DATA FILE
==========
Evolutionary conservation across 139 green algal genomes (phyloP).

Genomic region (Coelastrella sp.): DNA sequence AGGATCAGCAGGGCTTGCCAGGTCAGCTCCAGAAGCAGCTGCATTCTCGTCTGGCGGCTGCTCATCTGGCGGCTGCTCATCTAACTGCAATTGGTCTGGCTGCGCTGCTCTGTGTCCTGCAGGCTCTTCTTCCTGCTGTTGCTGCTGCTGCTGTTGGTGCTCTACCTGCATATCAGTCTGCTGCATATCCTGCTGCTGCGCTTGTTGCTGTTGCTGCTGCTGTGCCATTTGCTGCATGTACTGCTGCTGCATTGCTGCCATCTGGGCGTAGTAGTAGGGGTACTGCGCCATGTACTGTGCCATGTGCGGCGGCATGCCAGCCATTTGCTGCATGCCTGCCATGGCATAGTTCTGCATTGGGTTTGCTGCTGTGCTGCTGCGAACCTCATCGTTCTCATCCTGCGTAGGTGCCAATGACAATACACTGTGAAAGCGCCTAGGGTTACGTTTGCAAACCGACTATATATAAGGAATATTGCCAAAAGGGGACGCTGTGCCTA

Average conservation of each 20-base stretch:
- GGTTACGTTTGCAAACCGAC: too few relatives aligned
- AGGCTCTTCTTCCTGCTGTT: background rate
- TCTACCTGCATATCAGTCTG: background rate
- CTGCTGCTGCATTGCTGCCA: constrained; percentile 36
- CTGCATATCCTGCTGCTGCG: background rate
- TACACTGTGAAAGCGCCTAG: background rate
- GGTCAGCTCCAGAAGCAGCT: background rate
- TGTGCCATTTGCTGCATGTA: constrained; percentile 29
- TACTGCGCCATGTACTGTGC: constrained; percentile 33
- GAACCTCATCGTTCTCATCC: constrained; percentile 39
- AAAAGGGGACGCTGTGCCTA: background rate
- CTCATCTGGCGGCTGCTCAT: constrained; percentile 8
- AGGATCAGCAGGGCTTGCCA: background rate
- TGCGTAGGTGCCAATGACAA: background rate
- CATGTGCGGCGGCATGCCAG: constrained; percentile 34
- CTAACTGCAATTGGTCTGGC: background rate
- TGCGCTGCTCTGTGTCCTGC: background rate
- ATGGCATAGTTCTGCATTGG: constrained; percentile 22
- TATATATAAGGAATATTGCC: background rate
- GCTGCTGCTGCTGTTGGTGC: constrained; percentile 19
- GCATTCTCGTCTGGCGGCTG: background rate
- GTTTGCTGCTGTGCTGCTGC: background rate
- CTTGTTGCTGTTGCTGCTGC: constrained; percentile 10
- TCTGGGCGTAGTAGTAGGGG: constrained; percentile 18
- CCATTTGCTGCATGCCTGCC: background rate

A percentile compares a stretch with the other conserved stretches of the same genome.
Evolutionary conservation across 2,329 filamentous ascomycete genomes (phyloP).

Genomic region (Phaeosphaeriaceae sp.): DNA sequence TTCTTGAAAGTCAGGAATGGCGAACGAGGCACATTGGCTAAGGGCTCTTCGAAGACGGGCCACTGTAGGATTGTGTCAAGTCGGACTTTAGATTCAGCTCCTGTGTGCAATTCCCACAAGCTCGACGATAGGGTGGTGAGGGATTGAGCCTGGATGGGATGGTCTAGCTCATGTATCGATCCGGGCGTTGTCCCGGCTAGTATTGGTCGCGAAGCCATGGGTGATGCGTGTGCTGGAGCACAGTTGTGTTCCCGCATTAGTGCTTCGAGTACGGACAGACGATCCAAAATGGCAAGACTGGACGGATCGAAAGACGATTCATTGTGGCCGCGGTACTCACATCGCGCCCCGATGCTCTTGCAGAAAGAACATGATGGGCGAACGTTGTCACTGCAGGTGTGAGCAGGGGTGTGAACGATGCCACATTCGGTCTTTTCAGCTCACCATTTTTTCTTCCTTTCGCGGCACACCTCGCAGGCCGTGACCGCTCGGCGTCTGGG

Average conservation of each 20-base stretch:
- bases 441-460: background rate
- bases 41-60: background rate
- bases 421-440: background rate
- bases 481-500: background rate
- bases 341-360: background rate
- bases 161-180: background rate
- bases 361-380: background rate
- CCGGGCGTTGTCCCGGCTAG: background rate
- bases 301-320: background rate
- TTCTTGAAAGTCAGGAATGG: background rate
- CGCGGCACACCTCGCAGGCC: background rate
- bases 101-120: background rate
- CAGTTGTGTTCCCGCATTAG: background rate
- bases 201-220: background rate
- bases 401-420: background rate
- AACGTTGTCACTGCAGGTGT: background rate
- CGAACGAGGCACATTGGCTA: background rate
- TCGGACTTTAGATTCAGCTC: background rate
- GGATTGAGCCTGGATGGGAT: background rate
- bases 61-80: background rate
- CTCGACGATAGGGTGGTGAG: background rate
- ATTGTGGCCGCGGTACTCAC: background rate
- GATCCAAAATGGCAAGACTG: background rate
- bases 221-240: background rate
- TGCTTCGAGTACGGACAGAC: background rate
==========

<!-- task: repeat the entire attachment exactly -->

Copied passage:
Evolutionary conservation across 139 green algal genomes (phyloP).

Genomic region (Coelastrella sp.): DNA sequence AGGATCAGCAGGGCTTGCCAGGTCAGCTCCAGAAGCAGCTGCATTCTCGTCTGGCGGCTGCTCATCTGGCGGCTGCTCATCTAACTGCAATTGGTCTGGCTGCGCTGCTCTGTGTCCTGCAGGCTCTTCTTCCTGCTGTTGCTGCTGCTGCTGTTGGTGCTCTACCTGCATATCAGTCTGCTGCATATCCTGCTGCTGCGCTTGTTGCTGTTGCTGCTGCTGTGCCATTTGCTGCATGTACTGCTGCTGCATTGCTGCCATCTGGGCGTAGTAGTAGGGGTACTGCGCCATGTACTGTGCCATGTGCGGCGGCATGCCAGCCATTTGCTGCATGCCTGCCATGGCATAGTTCTGCATTGGGTTTGCTGCTGTGCTGCTGCGAACCTCATCGTTCTCATCCTGCGTAGGTGCCAATGACAATACACTGTGAAAGCGCCTAGGGTTACGTTTGCAAACCGACTATATATAAGGAATATTGCCAAAAGGGGACGCTGTGCCTA

Average conservation of each 20-base stretch:
- GGTTACGTTTGCAAACCGAC: too few relatives aligned
- AGGCTCTTCTTCCTGCTGTT: background rate
- TCTACCTGCATATCAGTCTG: background rate
- CTGCTGCTGCATTGCTGCCA: constrained; percentile 36
- CTGCATATCCTGCTGCTGCG: background rate
- TACACTGTGAAAGCGCCTAG: background rate
- GGTCAGCTCCAGAAGCAGCT: background rate
- TGTGCCATTTGCTGCATGTA: constrained; percentile 29
- TACTGCGCCATGTACTGTGC: constrained; percentile 33
- GAACCTCATCGTTCTCATCC: constrained; percentile 39
- AAAAGGGGACGCTGTGCCTA: background rate
- CTCATCTGGCGGCTGCTCAT: constrained; percentile 8
- AGGATCAGCAGGGCTTGCCA: background rate
- TGCGTAGGTGCCAATGACAA: background rate
- CATGTGCGGCGGCATGCCAG: constrained; percentile 34
- CTAACTGCAATTGGTCTGGC: background rate
- TGCGCTGCTCTGTGTCCTGC: background rate
- ATGGCATAGTTCTGCATTGG: constrained; percentile 22
- TATATATAAGGAATATTGCC: background rate
- GCTGCTGCTGCTGTTGGTGC: constrained; percentile 19
- GCATTCTCGTCTGGCGGCTG: background rate
- GTTTGCTGCTGTGCTGCTGC: background rate
- CTTGTTGCTGTTGCTGCTGC: constrained; percentile 10
- TCTGGGCGTAGTAGTAGGGG: constrained; percentile 18
- CCATTTGCTGCATGCCTGCC: background rate

A percentile compares a stretch with the other conserved stretches of the same genome.
Evolutionary conservation across 2,329 filamentous ascomycete genomes (phyloP).

Genomic region (Phaeosphaeriaceae sp.): DNA sequence TTCTTGAAAGTCAGGAATGGCGAACGAGGCACATTGGCTAAGGGCTCTTCGAAGACGGGCCACTGTAGGATTGTGTCAAGTCGGACTTTAGATTCAGCTCCTGTGTGCAATTCCCACAAGCTCGACGATAGGGTGGTGAGGGATTGAGCCTGGATGGGATGGTCTAGCTCATGTATCGATCCGGGCGTTGTCCCGGCTAGTATTGGTCGCGAAGCCATGGGTGATGCGTGTGCTGGAGCACAGTTGTGTTCCCGCATTAGTGCTTCGAGTACGGACAGACGATCCAAAATGGCAAGACTGGACGGATCGAAAGACGATTCATTGTGGCCGCGGTACTCACATCGCGCCCCGATGCTCTTGCAGAAAGAACATGATGGGCGAACGTTGTCACTGCAGGTGTGAGCAGGGGTGTGAACGATGCCACATTCGGTCTTTTCAGCTCACCATTTTTTCTTCCTTTCGCGGCACACCTCGCAGGCCGTGACCGCTCGGCGTCTGGG

Average conservation of each 20-base stretch:
- bases 441-460: background rate
- bases 41-60: background rate
- bases 421-440: background rate
- bases 481-500: background rate
- bases 341-360: background rate
- bases 161-180: background rate
- bases 361-380: background rate
- CCGGGCGTTGTCCCGGCTAG: background rate
- bases 301-320: background rate
- TTCTTGAAAGTCAGGAATGG: background rate
- CGCGGCACACCTCGCAGGCC: background rate
- bases 101-120: background rate
- CAGTTGTGTTCCCGCATTAG: background rate
- bases 201-220: background rate
- bases 401-420: background rate
- AACGTTGTCACTGCAGGTGT: background rate
- CGAACGAGGCACATTGGCTA: background rate
- TCGGACTTTAGATTCAGCTC: background rate
- GGATTGAGCCTGGATGGGAT: background rate
- bases 61-80: background rate
- CTCGACGATAGGGTGGTGAG: background rate
- ATTGTGGCCGCGGTACTCAC: background rate
- GATCCAAAATGGCAAGACTG: background rate
- bases 221-240: background rate
- TGCTTCGAGTACGGACAGAC: background rate